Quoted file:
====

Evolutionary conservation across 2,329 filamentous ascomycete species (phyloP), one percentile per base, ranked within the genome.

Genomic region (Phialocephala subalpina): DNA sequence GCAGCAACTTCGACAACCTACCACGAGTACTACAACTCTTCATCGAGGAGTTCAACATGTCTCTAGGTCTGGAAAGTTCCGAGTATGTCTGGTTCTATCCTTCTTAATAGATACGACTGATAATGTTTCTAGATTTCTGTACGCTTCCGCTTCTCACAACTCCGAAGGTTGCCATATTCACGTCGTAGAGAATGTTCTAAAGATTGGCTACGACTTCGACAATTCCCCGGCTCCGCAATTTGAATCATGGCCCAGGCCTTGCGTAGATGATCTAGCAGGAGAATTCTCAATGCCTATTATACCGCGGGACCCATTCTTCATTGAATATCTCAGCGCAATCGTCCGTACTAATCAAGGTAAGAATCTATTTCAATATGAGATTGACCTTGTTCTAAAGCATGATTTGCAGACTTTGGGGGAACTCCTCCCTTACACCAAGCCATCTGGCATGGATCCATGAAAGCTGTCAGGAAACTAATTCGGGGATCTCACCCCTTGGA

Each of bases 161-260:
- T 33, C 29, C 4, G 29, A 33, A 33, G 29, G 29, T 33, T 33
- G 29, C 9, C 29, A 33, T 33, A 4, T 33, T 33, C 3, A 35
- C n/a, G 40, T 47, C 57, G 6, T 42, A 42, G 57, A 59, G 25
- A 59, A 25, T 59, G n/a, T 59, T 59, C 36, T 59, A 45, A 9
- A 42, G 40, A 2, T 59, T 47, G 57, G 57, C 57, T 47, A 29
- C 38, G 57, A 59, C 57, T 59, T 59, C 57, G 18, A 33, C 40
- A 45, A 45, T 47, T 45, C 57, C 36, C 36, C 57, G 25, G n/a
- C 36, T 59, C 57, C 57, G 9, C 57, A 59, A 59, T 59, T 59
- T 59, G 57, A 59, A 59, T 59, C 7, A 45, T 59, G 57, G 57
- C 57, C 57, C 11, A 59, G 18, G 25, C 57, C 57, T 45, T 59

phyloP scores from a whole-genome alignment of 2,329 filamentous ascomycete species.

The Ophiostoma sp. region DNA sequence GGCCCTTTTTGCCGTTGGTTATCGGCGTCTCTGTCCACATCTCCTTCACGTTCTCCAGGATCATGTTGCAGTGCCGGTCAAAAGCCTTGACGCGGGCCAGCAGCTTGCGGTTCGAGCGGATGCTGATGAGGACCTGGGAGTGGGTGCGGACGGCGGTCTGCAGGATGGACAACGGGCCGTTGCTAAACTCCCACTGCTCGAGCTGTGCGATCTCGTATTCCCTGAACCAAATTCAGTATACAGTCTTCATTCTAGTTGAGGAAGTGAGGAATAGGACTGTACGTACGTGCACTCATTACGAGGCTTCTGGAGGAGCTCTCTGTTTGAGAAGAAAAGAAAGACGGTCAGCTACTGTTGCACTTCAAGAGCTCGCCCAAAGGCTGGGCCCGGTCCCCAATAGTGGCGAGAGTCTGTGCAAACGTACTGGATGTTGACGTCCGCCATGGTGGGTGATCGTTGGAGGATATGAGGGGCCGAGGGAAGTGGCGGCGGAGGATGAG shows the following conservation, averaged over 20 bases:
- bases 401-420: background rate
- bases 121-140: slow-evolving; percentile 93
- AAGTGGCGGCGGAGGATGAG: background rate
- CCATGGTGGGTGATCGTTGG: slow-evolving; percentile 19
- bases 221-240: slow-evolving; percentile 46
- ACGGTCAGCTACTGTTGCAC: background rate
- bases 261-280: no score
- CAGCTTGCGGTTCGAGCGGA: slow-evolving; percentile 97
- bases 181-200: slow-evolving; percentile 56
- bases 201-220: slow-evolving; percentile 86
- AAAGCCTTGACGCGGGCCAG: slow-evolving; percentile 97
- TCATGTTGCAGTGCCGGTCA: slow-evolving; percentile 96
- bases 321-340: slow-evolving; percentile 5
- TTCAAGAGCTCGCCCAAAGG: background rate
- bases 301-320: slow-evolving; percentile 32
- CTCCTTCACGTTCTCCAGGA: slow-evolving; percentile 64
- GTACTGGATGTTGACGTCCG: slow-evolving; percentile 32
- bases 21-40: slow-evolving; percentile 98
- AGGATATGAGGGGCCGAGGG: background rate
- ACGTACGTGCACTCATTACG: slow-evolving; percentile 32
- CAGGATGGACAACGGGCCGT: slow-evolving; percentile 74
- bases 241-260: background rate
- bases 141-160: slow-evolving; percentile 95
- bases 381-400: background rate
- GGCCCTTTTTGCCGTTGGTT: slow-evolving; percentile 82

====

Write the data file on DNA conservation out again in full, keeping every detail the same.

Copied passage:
Evolutionary conservation across 2,329 filamentous ascomycete species (phyloP), one percentile per base, ranked within the genome.

Genomic region (Phialocephala subalpina): DNA sequence GCAGCAACTTCGACAACCTACCACGAGTACTACAACTCTTCATCGAGGAGTTCAACATGTCTCTAGGTCTGGAAAGTTCCGAGTATGTCTGGTTCTATCCTTCTTAATAGATACGACTGATAATGTTTCTAGATTTCTGTACGCTTCCGCTTCTCACAACTCCGAAGGTTGCCATATTCACGTCGTAGAGAATGTTCTAAAGATTGGCTACGACTTCGACAATTCCCCGGCTCCGCAATTTGAATCATGGCCCAGGCCTTGCGTAGATGATCTAGCAGGAGAATTCTCAATGCCTATTATACCGCGGGACCCATTCTTCATTGAATATCTCAGCGCAATCGTCCGTACTAATCAAGGTAAGAATCTATTTCAATATGAGATTGACCTTGTTCTAAAGCATGATTTGCAGACTTTGGGGGAACTCCTCCCTTACACCAAGCCATCTGGCATGGATCCATGAAAGCTGTCAGGAAACTAATTCGGGGATCTCACCCCTTGGA

Each of bases 161-260:
- T 33, C 29, C 4, G 29, A 33, A 33, G 29, G 29, T 33, T 33
- G 29, C 9, C 29, A 33, T 33, A 4, T 33, T 33, C 3, A 35
- C n/a, G 40, T 47, C 57, G 6, T 42, A 42, G 57, A 59, G 25
- A 59, A 25, T 59, G n/a, T 59, T 59, C 36, T 59, A 45, A 9
- A 42, G 40, A 2, T 59, T 47, G 57, G 57, C 57, T 47, A 29
- C 38, G 57, A 59, C 57, T 59, T 59, C 57, G 18, A 33, C 40
- A 45, A 45, T 47, T 45, C 57, C 36, C 36, C 57, G 25, G n/a
- C 36, T 59, C 57, C 57, G 9, C 57, A 59, A 59, T 59, T 59
- T 59, G 57, A 59, A 59, T 59, C 7, A 45, T 59, G 57, G 57
- C 57, C 57, C 11, A 59, G 18, G 25, C 57, C 57, T 45, T 59

phyloP scores from a whole-genome alignment of 2,329 filamentous ascomycete species.

The Ophiostoma sp. region DNA sequence GGCCCTTTTTGCCGTTGGTTATCGGCGTCTCTGTCCACATCTCCTTCACGTTCTCCAGGATCATGTTGCAGTGCCGGTCAAAAGCCTTGACGCGGGCCAGCAGCTTGCGGTTCGAGCGGATGCTGATGAGGACCTGGGAGTGGGTGCGGACGGCGGTCTGCAGGATGGACAACGGGCCGTTGCTAAACTCCCACTGCTCGAGCTGTGCGATCTCGTATTCCCTGAACCAAATTCAGTATACAGTCTTCATTCTAGTTGAGGAAGTGAGGAATAGGACTGTACGTACGTGCACTCATTACGAGGCTTCTGGAGGAGCTCTCTGTTTGAGAAGAAAAGAAAGACGGTCAGCTACTGTTGCACTTCAAGAGCTCGCCCAAAGGCTGGGCCCGGTCCCCAATAGTGGCGAGAGTCTGTGCAAACGTACTGGATGTTGACGTCCGCCATGGTGGGTGATCGTTGGAGGATATGAGGGGCCGAGGGAAGTGGCGGCGGAGGATGAG shows the following conservation, averaged over 20 bases:
- bases 401-420: background rate
- bases 121-140: slow-evolving; percentile 93
- AAGTGGCGGCGGAGGATGAG: background rate
- CCATGGTGGGTGATCGTTGG: slow-evolving; percentile 19
- bases 221-240: slow-evolving; percentile 46
- ACGGTCAGCTACTGTTGCAC: background rate
- bases 261-280: no score
- CAGCTTGCGGTTCGAGCGGA: slow-evolving; percentile 97
- bases 181-200: slow-evolving; percentile 56
- bases 201-220: slow-evolving; percentile 86
- AAAGCCTTGACGCGGGCCAG: slow-evolving; percentile 97
- TCATGTTGCAGTGCCGGTCA: slow-evolving; percentile 96
- bases 321-340: slow-evolving; percentile 5
- TTCAAGAGCTCGCCCAAAGG: background rate
- bases 301-320: slow-evolving; percentile 32
- CTCCTTCACGTTCTCCAGGA: slow-evolving; percentile 64
- GTACTGGATGTTGACGTCCG: slow-evolving; percentile 32
- bases 21-40: slow-evolving; percentile 98
- AGGATATGAGGGGCCGAGGG: background rate
- ACGTACGTGCACTCATTACG: slow-evolving; percentile 32
- CAGGATGGACAACGGGCCGT: slow-evolving; percentile 74
- bases 241-260: background rate
- bases 141-160: slow-evolving; percentile 95
- bases 381-400: background rate
- GGCCCTTTTTGCCGTTGGTT: slow-evolving; percentile 82